Football legend George Best's condition has deteriorated and he is fighting for his life in intensive care.
George Best received a liver transplant in 2002
The ex-Manchester United and Northern Ireland star is seriously ill but stable, his consultant said.
Best has a chest infection and internal bleeding but is "still fighting away", Professor Roger Williams said.
The 59-year-old, who has spent three weeks in Cromwell Hospital in west London, had a liver transplant in 2002 after well-documented drink problems.
His condition worsened significantly on Wednesday, but after a reasonable night he is stable in intensive care, Prof Williams said.
He said the patient is being sedated while on a ventilator, but could be taken off it later on Thursday.
Previously Best had been "fully aware" of the seriousness of the situation, Prof Williams said.
"He wasn't in good spirits. He was very depressed, but is still fighting away, as he always does.
"We are just hoping we can control the bleeding."
He said patients in intensive care for long periods often developed internal bleeding.
GEORGE BEST'S HEALTH
March 2000: Severe liver damage diagnosed
February 2001: Treated for pneumonia
April 2001: Anti-alcohol pellets implanted into his stomach
July 2002: Undergoes liver transplant
November 2004: Routine operation to check on liver transplant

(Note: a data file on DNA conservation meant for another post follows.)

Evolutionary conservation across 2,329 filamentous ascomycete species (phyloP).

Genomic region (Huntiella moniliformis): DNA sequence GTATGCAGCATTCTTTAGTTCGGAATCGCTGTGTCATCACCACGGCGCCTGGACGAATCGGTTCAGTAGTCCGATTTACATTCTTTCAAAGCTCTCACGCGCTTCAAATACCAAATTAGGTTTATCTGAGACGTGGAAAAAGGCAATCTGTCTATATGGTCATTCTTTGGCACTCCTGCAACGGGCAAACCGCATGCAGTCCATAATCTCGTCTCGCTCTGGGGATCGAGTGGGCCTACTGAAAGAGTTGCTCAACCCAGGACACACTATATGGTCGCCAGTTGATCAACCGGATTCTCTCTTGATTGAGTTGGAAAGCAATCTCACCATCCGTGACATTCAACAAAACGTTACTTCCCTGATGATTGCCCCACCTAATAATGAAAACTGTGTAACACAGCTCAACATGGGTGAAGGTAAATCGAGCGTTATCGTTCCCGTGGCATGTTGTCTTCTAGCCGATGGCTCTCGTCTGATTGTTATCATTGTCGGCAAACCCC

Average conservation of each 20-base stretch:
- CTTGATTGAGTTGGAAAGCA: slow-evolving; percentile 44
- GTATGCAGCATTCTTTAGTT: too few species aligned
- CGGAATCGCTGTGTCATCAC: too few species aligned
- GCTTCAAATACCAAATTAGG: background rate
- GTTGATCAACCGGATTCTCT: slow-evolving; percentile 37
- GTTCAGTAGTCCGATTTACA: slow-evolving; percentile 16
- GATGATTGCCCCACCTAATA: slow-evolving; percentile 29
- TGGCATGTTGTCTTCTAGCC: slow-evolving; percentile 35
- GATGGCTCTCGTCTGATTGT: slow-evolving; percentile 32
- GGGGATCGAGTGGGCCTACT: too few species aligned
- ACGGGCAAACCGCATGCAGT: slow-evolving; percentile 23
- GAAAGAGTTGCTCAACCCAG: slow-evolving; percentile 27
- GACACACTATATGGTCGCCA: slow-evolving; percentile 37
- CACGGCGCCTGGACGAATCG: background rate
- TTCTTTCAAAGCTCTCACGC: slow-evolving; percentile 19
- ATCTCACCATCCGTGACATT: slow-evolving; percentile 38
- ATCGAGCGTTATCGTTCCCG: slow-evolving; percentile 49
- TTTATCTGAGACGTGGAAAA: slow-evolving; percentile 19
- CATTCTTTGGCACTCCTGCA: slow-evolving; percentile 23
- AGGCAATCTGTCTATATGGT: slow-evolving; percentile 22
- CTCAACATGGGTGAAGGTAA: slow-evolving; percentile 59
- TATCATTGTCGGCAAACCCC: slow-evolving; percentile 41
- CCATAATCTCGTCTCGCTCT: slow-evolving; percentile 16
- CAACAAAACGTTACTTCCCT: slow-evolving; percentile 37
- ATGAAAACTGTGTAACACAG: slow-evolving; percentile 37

October 2005: Treated for kidney infection in intensive care
"You try to find if there's a source of the bleeding. We haven't found a particular source [in Best's case]."
Ex-wife Alex Best said: "I am just praying that, once again, he somehow manages to pull through against all the odds. My thoughts and prayers are with him."
Son Callum told the BBC that his father's condition was "touch and go".
Best's agent, Phil Hughes, brought him to the private hospital earlier this month to be treated for flu-like symptoms including shortness of breath.
The ex-footballer developed a kidney infection and has not left the hospital. He was admitted to intensive care.
Prof Williams, responsible for Best's care since his transplant, said that infection was not directly related to his problems with alcohol.
But he said he would have been more susceptible to the illness due to medication to suppress the immune system and prevent his body rejecting a new liver.
At the time, the consultant would not say whether Best had been drinking again, although he said Best's failure to give up alcohol following his operation three years ago had caused concerns.
Best scored 178 goals in 466 appearances for Manchester United
"We're disappointed, there's been these awful bouts of drinking which have gone on and he's had all these other sorts of social problems," he said.
Best was arguably the most naturally gifted British footballer of his generation.
He made his professional debut for Manchester United in 1963, aged 17, and helped the club become the first English side to lift the European Cup in 1968.
Best was voted both English and European Footballer of the Year that season and also won 37 caps for Northern Ireland.